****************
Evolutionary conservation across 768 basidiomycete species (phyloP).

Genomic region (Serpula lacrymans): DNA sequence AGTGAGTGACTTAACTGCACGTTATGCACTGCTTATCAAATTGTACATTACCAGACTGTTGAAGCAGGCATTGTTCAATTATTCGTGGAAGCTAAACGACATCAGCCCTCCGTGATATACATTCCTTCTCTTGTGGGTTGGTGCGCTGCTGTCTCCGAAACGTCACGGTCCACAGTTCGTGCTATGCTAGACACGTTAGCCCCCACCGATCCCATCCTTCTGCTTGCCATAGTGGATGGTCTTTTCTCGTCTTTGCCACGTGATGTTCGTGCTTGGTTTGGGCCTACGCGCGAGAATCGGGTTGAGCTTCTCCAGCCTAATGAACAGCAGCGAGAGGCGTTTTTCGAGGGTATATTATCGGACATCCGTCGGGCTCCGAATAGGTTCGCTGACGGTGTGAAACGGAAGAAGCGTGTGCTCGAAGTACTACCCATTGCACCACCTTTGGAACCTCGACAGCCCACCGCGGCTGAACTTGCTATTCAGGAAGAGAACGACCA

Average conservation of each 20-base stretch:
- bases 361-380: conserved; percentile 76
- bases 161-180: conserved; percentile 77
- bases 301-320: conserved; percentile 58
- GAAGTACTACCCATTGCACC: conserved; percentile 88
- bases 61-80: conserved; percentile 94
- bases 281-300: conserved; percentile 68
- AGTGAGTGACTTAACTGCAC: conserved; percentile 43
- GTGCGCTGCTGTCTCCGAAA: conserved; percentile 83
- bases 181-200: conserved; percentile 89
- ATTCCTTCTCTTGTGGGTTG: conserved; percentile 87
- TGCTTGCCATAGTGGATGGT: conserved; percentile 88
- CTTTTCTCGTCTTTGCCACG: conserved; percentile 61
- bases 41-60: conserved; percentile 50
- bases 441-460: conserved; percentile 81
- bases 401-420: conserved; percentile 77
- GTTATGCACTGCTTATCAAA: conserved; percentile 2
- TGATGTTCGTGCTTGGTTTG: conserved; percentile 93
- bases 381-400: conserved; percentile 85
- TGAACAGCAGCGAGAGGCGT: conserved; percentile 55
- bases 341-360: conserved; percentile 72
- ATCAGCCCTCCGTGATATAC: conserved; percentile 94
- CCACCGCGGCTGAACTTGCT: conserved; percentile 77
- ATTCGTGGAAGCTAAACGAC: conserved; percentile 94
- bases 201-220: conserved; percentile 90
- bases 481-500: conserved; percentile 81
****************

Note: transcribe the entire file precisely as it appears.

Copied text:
Evolutionary conservation across 768 basidiomycete species (phyloP).

Genomic region (Serpula lacrymans): DNA sequence AGTGAGTGACTTAACTGCACGTTATGCACTGCTTATCAAATTGTACATTACCAGACTGTTGAAGCAGGCATTGTTCAATTATTCGTGGAAGCTAAACGACATCAGCCCTCCGTGATATACATTCCTTCTCTTGTGGGTTGGTGCGCTGCTGTCTCCGAAACGTCACGGTCCACAGTTCGTGCTATGCTAGACACGTTAGCCCCCACCGATCCCATCCTTCTGCTTGCCATAGTGGATGGTCTTTTCTCGTCTTTGCCACGTGATGTTCGTGCTTGGTTTGGGCCTACGCGCGAGAATCGGGTTGAGCTTCTCCAGCCTAATGAACAGCAGCGAGAGGCGTTTTTCGAGGGTATATTATCGGACATCCGTCGGGCTCCGAATAGGTTCGCTGACGGTGTGAAACGGAAGAAGCGTGTGCTCGAAGTACTACCCATTGCACCACCTTTGGAACCTCGACAGCCCACCGCGGCTGAACTTGCTATTCAGGAAGAGAACGACCA

Average conservation of each 20-base stretch:
- bases 361-380: conserved; percentile 76
- bases 161-180: conserved; percentile 77
- bases 301-320: conserved; percentile 58
- GAAGTACTACCCATTGCACC: conserved; percentile 88
- bases 61-80: conserved; percentile 94
- bases 281-300: conserved; percentile 68
- AGTGAGTGACTTAACTGCAC: conserved; percentile 43
- GTGCGCTGCTGTCTCCGAAA: conserved; percentile 83
- bases 181-200: conserved; percentile 89
- ATTCCTTCTCTTGTGGGTTG: conserved; percentile 87
- TGCTTGCCATAGTGGATGGT: conserved; percentile 88
- CTTTTCTCGTCTTTGCCACG: conserved; percentile 61
- bases 41-60: conserved; percentile 50
- bases 441-460: conserved; percentile 81
- bases 401-420: conserved; percentile 77
- GTTATGCACTGCTTATCAAA: conserved; percentile 2
- TGATGTTCGTGCTTGGTTTG: conserved; percentile 93
- bases 381-400: conserved; percentile 85
- TGAACAGCAGCGAGAGGCGT: conserved; percentile 55
- bases 341-360: conserved; percentile 72
- ATCAGCCCTCCGTGATATAC: conserved; percentile 94
- CCACCGCGGCTGAACTTGCT: conserved; percentile 77
- ATTCGTGGAAGCTAAACGAC: conserved; percentile 94
- bases 201-220: conserved; percentile 90
- bases 481-500: conserved; percentile 81